They Look Like Two Peases in a Pod
The original singular for the word "pea" was "pease" (Middle English plural: "pesen"). "Pease" was used as both singular and collective, just like words for grains (wheat, corn, barley) or animals (sheep, deer, swine, buffalo, fish, trout, etc.). The sound on the end was reanalyzed as a plural 's' marker and, at the end of the 17th Century, people started talking about one "pea". This reinterpretation or rather misinterpretation of the division between words is called metanalysis, and often yields word forms that, by common use, eventually get incorporated into languages as the norm or standard. We have already seen another metanalysis example in the previous post on "norange" (orange) and still have a few more to discuss in the future.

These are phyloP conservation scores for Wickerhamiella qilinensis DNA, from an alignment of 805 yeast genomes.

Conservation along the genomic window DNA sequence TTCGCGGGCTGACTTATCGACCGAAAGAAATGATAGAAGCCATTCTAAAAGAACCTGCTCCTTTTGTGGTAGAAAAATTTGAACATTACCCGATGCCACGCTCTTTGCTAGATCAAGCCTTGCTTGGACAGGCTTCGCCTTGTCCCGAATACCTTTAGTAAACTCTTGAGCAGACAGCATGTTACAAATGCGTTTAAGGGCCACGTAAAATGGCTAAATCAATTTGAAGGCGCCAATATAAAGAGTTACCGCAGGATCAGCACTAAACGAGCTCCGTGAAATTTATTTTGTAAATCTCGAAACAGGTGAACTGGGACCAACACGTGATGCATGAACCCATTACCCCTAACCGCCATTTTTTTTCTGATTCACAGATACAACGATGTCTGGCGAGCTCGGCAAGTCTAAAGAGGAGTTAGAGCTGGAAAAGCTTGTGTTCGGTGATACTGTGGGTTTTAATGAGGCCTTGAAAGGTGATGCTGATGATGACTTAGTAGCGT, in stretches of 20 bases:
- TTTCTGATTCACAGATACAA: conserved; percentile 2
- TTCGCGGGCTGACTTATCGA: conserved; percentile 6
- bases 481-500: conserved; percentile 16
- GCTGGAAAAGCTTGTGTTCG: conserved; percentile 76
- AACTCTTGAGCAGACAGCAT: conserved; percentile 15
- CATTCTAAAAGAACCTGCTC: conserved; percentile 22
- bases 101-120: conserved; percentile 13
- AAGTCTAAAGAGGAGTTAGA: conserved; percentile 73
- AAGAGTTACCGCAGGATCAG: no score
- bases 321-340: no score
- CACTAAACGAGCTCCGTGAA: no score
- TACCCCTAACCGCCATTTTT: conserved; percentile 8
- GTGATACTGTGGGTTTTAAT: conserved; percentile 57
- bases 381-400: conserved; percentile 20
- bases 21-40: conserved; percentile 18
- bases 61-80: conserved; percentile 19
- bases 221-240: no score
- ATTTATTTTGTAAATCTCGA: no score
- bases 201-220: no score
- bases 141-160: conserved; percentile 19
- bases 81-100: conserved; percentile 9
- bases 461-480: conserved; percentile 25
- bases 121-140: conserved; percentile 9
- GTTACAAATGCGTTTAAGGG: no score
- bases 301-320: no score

"Pea", came from Middle English "pease", which in turn came from Old English "pise" (West Saxon), from Late Latin "pisa", plural of "pisum", from Greek "pison", perhaps ultimately of Thracian or Phrygian origin.
Here are some "international" peases:
bizele (Albanian); pèsols (Catalan); pizoj (Esperanto); μπιζέλια [bizelia] (Greek); piseanna (Irish); piselli (Italian); pois (French); pwa (Haitian Creole); bezelye (Turkish); pys (Welsh)
Posted September 5, 2013
Filed Under: Blog